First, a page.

The state of black miami

Health, education and business were the three big topics at the fifth annual State of Black Miami conference last week, with the pandemic at the center of it all. The virtual event, hosted by the Black Affairs Advisory Board, opened on a somber note.

“If COVID-19 was America’s cold, then it was Black America’s pneumonia,” said board chair Steven Hunter Johnson. “The disparities and impact are known and documented. COVID-19 has touched our health, economics and even our education.”

Black populations throughout the U.S. have been some of the hardest-hit communities. Panel discussions, featuring experts and local lawmakers, aimed to get to the root of the problems and help find concrete solutions.

Miami’s Black residents are dying from COVID-19 at a higher rate, according to data from the Florida Department of Health. The coronavirus fatality rate for Black Americans is 4.6%. Meanwhile, the fatality rate for white residents sits at 3.1%.

“COVID-19 just magnified what’s been happening in our communities for the last hundreds of years,” said Dr. Cheryl Holder, a panelist and doctor of internal medicine. “Diabetes, high blood pressure, worsening immune systems and low Vitamin D levels make [Black Americans] more susceptible.”

There also is a disparity with a vaccine accessibility. One attendee noted that Opa-locka, a city with a primarily Black American population, currently has a 2% vaccination rate among its senior residents. Meanwhile, the majority-white affluent community of Fisher Island has a 58% vaccination rate.

Debra

 Matthew Pinzur, a VP and the chief marketing officer for Jackson Health System, spoke about what the institution is doing to help, which has been extensively covered in The Miami Times.

“One of the first things that we did was start partnering with the churches," he said. "It was successful enough that last week we did a small pilot project working with some non-faith-based community organizations."

Pinzur projects that, through these projects, about 15.2% of the hospital’s vaccinations will be going to Black patients. This will help “close the gap.”

However, vaccine hesitancy is another issue facing the community. That’s why Jackson recently released a series of educational videos in English, Spanish and Haitian Creole, on the safety of the vaccine.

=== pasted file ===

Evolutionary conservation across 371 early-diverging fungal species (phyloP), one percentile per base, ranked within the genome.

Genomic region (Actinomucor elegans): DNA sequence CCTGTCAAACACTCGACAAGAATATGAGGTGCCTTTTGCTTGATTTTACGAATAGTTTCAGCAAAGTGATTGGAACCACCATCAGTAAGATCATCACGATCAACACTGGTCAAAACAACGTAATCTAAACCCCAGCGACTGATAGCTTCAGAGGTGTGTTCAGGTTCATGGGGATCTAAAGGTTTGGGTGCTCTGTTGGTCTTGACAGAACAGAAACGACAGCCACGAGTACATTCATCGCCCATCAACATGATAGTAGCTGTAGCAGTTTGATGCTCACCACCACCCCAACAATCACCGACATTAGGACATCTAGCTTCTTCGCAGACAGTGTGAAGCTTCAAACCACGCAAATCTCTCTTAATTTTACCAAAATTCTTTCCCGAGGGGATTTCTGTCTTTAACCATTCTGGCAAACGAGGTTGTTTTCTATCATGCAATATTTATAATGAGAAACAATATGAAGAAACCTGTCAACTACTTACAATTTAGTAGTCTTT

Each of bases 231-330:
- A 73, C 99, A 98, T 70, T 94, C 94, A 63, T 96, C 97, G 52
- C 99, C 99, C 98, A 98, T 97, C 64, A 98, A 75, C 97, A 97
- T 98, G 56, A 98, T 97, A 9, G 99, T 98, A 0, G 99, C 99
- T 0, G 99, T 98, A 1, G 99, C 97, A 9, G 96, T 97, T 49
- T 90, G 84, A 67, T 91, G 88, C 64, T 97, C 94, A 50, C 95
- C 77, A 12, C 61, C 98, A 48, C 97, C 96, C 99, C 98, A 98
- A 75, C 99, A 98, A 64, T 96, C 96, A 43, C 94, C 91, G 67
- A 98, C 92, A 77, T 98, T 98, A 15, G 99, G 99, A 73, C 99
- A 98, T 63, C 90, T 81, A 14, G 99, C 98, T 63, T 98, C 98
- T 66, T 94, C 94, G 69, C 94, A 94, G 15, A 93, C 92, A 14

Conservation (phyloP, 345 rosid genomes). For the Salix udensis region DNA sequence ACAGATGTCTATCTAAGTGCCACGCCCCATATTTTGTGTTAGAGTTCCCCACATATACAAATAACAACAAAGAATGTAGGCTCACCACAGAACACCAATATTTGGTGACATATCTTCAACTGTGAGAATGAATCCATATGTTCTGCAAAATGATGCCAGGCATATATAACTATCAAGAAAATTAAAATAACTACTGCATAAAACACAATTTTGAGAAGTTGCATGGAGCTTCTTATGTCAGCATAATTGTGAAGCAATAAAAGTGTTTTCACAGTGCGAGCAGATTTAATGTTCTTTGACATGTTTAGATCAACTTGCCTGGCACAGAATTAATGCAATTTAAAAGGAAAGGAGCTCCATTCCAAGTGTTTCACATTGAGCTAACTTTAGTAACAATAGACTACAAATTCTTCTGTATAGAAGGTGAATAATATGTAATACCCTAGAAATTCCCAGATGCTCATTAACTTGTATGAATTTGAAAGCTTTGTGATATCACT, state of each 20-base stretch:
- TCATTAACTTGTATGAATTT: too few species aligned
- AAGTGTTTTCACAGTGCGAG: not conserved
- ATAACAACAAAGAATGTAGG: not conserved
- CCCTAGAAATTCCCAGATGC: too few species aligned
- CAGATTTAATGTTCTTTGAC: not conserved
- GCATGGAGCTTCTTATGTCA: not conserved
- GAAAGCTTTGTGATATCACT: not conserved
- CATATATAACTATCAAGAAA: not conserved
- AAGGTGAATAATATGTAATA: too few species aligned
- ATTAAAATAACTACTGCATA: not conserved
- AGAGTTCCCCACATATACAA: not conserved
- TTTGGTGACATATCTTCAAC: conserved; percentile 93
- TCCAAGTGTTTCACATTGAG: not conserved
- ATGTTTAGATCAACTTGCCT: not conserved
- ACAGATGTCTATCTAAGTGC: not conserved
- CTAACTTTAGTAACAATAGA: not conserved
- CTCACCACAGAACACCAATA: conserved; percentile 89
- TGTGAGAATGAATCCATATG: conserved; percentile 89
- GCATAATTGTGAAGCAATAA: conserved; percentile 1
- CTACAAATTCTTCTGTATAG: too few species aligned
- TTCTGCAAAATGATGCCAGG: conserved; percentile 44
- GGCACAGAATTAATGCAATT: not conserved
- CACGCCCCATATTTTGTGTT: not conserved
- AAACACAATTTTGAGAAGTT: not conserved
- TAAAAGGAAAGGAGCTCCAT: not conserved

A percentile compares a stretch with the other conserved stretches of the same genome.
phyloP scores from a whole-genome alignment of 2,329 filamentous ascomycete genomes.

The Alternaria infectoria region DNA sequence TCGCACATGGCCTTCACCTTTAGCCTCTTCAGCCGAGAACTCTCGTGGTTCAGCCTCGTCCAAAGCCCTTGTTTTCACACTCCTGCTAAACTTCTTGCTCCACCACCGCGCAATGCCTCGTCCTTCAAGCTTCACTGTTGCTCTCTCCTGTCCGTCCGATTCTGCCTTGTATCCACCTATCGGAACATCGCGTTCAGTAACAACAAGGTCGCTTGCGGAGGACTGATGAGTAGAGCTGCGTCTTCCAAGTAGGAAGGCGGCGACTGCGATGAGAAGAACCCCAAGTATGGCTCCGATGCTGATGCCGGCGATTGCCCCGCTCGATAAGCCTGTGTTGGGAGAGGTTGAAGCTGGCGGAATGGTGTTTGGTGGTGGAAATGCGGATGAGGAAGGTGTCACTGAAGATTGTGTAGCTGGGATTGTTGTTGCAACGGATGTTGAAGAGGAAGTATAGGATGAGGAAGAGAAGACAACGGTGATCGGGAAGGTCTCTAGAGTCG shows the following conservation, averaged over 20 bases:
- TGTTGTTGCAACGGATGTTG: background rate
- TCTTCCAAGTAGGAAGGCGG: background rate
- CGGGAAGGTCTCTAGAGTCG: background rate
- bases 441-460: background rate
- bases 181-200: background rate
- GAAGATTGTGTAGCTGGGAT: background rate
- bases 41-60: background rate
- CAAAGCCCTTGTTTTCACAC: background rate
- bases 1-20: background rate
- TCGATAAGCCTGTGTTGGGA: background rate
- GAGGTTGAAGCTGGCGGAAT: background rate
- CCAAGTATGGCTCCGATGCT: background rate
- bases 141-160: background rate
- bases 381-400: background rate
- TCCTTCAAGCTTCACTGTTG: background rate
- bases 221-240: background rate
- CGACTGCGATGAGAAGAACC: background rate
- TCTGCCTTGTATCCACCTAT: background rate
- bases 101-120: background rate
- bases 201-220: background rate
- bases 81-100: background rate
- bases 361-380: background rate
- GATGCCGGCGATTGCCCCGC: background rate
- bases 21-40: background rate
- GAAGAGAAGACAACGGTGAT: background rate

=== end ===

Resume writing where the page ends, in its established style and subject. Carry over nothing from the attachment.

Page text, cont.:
Dr. Hansel Tookes, a University of Miami Miller School of Medicine professor, appears in the video, and urges people to take the vaccine.

“This vaccine is how we end the racial disparities in COVID,” Tookes said.

Other panelists made it clear that the state of education is just as dire as the state of health.

According to reports from United Teachers of Dade, thousands of K-12 students in the district are failing, and the number is only likely to increase.

Justin Pinn, director of alumni strategic initiatives at Teach for America Miami, discussed students’ lack of access to reliable technology.

“Talent is universal, but opportunity is not,” he said. “My goal was to highlight the persistent inequity in Black Miami involving education and the growing digital divide.

“Too many in our community do not have the basic lifeline resources to elevate towards their true potentials, such as access to high-speed internet, digital literacy and computer science,” he continued.

Organizations like Teach for America are working their hardest to support students during this time, according to Pinn.

Issues can be seen in higher education as well.

Enrollment is down 20% at Florida Memorial University, according to Jaffus Hardrick, the university’s president. He said it could be because of dissatisfaction with remote learning or financial hardship brought on by the pandemic.

Although health and education drove most of the forum's discussion, the pandemic's economic impact could not be ignored.

Althea Harris, a marketing specialist with the South Florida office of the Small Business Administration, encouraged Black-owned businesses to take advantage of the Paycheck Protection Program.

“The PPP, assuming you use it the way you’re supposed to, is a 100% forgivable loan,” said Harris.

The Black Affairs Advisory Board plans to write a report based on the conversations that took place during the virtual conference. The report will synthesize the issues discussed and recommend solutions to the county commission.

Black Americans currently hold five of the 13 seats on Miami-Dade’s county commission, the most in its history. Keon Hardemon, Kionne McGhee, Oliver Gilbert III, Jean Monestime and Danielle Cohen Higgins all attended and contributed to the panel discussions. Miami-Dade County Mayor Daniella Levine Cava also participated.

Commisioners

Although the obstacles ahead are complex, there is hope for the state of Black Miami, according to Higgins.

“Now, with five Black commissioners sitting on the dais, with a mayor that’s fiercely supportive of our issues, with the current political and racial climate that we are all living in, I feel the fierce urgency of now,” Higgins said. “Now is the time to improve the lives of our Black community.”